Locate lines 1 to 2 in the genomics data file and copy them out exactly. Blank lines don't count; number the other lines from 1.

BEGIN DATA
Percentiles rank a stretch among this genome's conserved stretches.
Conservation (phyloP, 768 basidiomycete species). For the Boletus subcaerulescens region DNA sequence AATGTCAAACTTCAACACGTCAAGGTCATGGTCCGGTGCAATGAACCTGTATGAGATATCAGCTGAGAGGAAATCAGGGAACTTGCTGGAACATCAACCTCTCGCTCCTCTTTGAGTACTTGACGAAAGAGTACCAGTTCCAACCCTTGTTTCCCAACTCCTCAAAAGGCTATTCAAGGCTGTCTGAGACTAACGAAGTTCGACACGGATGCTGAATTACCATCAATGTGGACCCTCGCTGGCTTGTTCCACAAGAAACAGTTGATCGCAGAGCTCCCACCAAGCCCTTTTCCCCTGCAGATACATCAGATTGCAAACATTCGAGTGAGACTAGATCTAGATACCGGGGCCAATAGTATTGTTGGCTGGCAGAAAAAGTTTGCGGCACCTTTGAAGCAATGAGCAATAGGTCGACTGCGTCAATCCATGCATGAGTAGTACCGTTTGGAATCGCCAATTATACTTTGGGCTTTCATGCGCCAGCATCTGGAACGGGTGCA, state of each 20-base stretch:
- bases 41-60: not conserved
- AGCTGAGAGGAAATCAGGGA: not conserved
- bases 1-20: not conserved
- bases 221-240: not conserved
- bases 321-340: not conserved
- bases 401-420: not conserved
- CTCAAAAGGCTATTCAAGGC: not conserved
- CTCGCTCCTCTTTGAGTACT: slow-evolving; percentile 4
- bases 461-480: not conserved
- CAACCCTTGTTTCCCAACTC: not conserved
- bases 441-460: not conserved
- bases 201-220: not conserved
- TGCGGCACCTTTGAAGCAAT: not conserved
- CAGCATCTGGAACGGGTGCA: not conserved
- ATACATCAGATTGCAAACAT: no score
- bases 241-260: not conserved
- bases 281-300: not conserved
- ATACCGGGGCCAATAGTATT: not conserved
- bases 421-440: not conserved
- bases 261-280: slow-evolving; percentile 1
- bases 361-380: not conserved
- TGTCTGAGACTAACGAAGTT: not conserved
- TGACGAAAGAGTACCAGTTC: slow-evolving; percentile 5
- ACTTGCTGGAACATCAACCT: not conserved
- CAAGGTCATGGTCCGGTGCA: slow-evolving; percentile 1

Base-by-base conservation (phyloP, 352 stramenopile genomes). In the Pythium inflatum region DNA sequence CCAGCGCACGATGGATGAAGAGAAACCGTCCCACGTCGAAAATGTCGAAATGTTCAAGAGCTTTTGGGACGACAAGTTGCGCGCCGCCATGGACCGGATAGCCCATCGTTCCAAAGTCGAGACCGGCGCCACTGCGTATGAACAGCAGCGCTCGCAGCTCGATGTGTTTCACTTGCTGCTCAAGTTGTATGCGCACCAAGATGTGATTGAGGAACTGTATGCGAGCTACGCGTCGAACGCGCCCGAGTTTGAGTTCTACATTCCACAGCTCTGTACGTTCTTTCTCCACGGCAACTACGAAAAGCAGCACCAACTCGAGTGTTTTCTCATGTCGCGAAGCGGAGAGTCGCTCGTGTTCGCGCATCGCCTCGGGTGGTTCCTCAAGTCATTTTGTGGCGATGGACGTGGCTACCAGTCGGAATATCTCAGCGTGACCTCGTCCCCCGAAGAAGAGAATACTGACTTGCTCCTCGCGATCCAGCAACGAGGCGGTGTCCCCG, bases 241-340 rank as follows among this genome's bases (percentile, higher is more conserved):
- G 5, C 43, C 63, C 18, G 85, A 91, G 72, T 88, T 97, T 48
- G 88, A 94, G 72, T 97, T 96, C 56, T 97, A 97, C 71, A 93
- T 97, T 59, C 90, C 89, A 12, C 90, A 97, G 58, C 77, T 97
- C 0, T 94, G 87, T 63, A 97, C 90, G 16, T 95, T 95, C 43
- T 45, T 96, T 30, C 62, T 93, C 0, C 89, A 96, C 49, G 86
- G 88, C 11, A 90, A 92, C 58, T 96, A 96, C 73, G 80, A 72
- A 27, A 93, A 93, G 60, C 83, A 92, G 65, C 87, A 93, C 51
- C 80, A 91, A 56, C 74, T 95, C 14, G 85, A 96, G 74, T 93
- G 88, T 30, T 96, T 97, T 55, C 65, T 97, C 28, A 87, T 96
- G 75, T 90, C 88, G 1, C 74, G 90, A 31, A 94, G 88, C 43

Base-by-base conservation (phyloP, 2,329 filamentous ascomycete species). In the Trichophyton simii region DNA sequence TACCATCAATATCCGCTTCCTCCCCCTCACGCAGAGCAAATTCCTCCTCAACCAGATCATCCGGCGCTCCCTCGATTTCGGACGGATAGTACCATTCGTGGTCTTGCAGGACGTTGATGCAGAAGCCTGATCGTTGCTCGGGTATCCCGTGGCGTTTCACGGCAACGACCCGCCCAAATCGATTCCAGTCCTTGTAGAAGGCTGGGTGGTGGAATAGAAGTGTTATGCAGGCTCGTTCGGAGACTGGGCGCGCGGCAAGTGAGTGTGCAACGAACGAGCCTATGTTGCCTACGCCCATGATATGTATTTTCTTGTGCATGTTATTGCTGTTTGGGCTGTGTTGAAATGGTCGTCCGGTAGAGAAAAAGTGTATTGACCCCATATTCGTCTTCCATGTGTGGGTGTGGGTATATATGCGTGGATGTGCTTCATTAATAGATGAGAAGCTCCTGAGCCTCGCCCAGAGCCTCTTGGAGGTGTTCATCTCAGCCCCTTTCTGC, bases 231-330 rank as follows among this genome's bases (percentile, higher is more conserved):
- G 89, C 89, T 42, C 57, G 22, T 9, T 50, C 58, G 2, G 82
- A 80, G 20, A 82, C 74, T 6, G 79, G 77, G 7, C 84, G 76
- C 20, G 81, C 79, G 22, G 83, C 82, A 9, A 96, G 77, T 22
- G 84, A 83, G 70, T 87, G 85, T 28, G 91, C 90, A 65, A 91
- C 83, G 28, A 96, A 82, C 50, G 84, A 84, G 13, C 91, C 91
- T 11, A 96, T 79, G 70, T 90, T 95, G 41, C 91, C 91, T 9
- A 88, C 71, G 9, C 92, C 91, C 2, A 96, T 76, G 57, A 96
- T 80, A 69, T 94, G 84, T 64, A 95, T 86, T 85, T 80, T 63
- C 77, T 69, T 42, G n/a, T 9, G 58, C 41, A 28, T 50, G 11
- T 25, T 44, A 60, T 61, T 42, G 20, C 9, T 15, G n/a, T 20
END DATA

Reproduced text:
Percentiles rank a stretch among this genome's conserved stretches.
Conservation (phyloP, 768 basidiomycete species). For the Boletus subcaerulescens region DNA sequence AATGTCAAACTTCAACACGTCAAGGTCATGGTCCGGTGCAATGAACCTGTATGAGATATCAGCTGAGAGGAAATCAGGGAACTTGCTGGAACATCAACCTCTCGCTCCTCTTTGAGTACTTGACGAAAGAGTACCAGTTCCAACCCTTGTTTCCCAACTCCTCAAAAGGCTATTCAAGGCTGTCTGAGACTAACGAAGTTCGACACGGATGCTGAATTACCATCAATGTGGACCCTCGCTGGCTTGTTCCACAAGAAACAGTTGATCGCAGAGCTCCCACCAAGCCCTTTTCCCCTGCAGATACATCAGATTGCAAACATTCGAGTGAGACTAGATCTAGATACCGGGGCCAATAGTATTGTTGGCTGGCAGAAAAAGTTTGCGGCACCTTTGAAGCAATGAGCAATAGGTCGACTGCGTCAATCCATGCATGAGTAGTACCGTTTGGAATCGCCAATTATACTTTGGGCTTTCATGCGCCAGCATCTGGAACGGGTGCA, state of each 20-base stretch: